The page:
Gerry Harvey explains half-year results

Majors strong, seasonal disappoints, no online impact.

Harvey Norman chairman, Gerry Harvey has confirmed that major appliances and TVs are driving sales growth for the retailer, although there was a downturn in seasonal appliances for the half, which was also echoed in The Good Guys half year sales.

Despite an overall profit drop of 19.3%, profit for Harvey Norman’s company-operated retail segment saw an 11.3% increase and revenue was up 4.5%, while franchisee sales increased almost 5%.

“All of our major categories were good including TVs, washing machines, refrigeration, lounges and bedding. However, we suffered with our fans and air conditioners because we had a ‘boomer’ period in the previous half, and this half, we were down considerably. Despite the warm weather, sales just weren’t there. I would say seasonal was our worst performing category for the half.”

From an international perspective, Slovenia and Croatia total sales were up 3.5%, which Harvey described as a “wonderful result”.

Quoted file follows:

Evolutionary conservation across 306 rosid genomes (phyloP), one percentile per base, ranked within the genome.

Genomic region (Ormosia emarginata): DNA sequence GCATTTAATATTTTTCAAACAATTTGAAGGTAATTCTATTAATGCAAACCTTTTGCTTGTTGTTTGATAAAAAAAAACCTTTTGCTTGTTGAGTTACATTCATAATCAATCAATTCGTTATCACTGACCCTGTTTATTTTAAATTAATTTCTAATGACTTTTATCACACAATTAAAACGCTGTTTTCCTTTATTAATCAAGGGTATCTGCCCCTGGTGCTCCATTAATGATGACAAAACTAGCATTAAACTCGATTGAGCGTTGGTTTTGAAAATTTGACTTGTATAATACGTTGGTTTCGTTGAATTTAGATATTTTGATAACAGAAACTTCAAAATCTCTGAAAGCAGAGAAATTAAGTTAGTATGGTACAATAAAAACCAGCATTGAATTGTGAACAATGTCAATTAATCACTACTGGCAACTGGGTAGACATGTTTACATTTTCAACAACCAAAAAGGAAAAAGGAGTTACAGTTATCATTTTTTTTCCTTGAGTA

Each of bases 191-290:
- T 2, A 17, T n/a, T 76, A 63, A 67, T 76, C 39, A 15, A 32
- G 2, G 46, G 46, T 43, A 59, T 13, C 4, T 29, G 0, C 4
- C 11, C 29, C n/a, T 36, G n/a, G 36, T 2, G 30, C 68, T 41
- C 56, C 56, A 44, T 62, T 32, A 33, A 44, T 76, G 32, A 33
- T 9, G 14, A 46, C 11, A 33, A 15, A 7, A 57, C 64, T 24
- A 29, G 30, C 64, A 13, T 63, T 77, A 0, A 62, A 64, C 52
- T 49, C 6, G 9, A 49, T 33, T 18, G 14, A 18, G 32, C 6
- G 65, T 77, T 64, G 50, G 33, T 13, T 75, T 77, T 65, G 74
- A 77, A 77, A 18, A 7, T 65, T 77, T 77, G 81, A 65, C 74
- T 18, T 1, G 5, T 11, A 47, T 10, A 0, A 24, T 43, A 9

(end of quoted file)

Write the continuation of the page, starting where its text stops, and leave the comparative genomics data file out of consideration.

“Our flagship strategy in that market has seen extraordinary success. In Singapore, total sales were up 16.1%, which was an outstanding and Ireland was also good with sales up 17%. We expect our Malaysian flagship to see very strong results in the current half, but so far, sales have been extremely good.”

Harvey does not think retail is any tougher than it has been in previous years. “All of our categories, aside from seasonal, are all tracking along well, particularly in the electrical business. Computers, furniture, bedding and carpets are not doing as well, but nonetheless, sales were up 4.8% and comparable sales for the half were up 4.1%.”

No impact from online businesses

Online players such as Amazon and Kogan may be having an impact on the market, but Harvey said there has been no direct impact on his business.

“We have seen good growth in online sales but it still only represents around 3% of our total sales. Everyone talks about growth in online but they don’t talk about it as a percentage of their total business. But what is an online sale anymore? Customers go on the site to buy but they also just go on to have a look at a product then buy it in-store or go in the store first, then buy online. So it’s difficult to define an online sale.”

Online is just part of the way you need to do business now, he said. “If we didn’t have a website, probably half of our customers would still buy a product in our store, but on the flip side, if we didn’t have the site, many customers would go on to a competitor’s site and never visit our store.”

Responding to speculation about Harvey Norman’s interest in struggling Steinhoff, Harvey said, it was only talk. “If the business was to go up for sale, we would certainly consider it but whether we would do anything, I don’t know about that. And they may not even go up for sale.”

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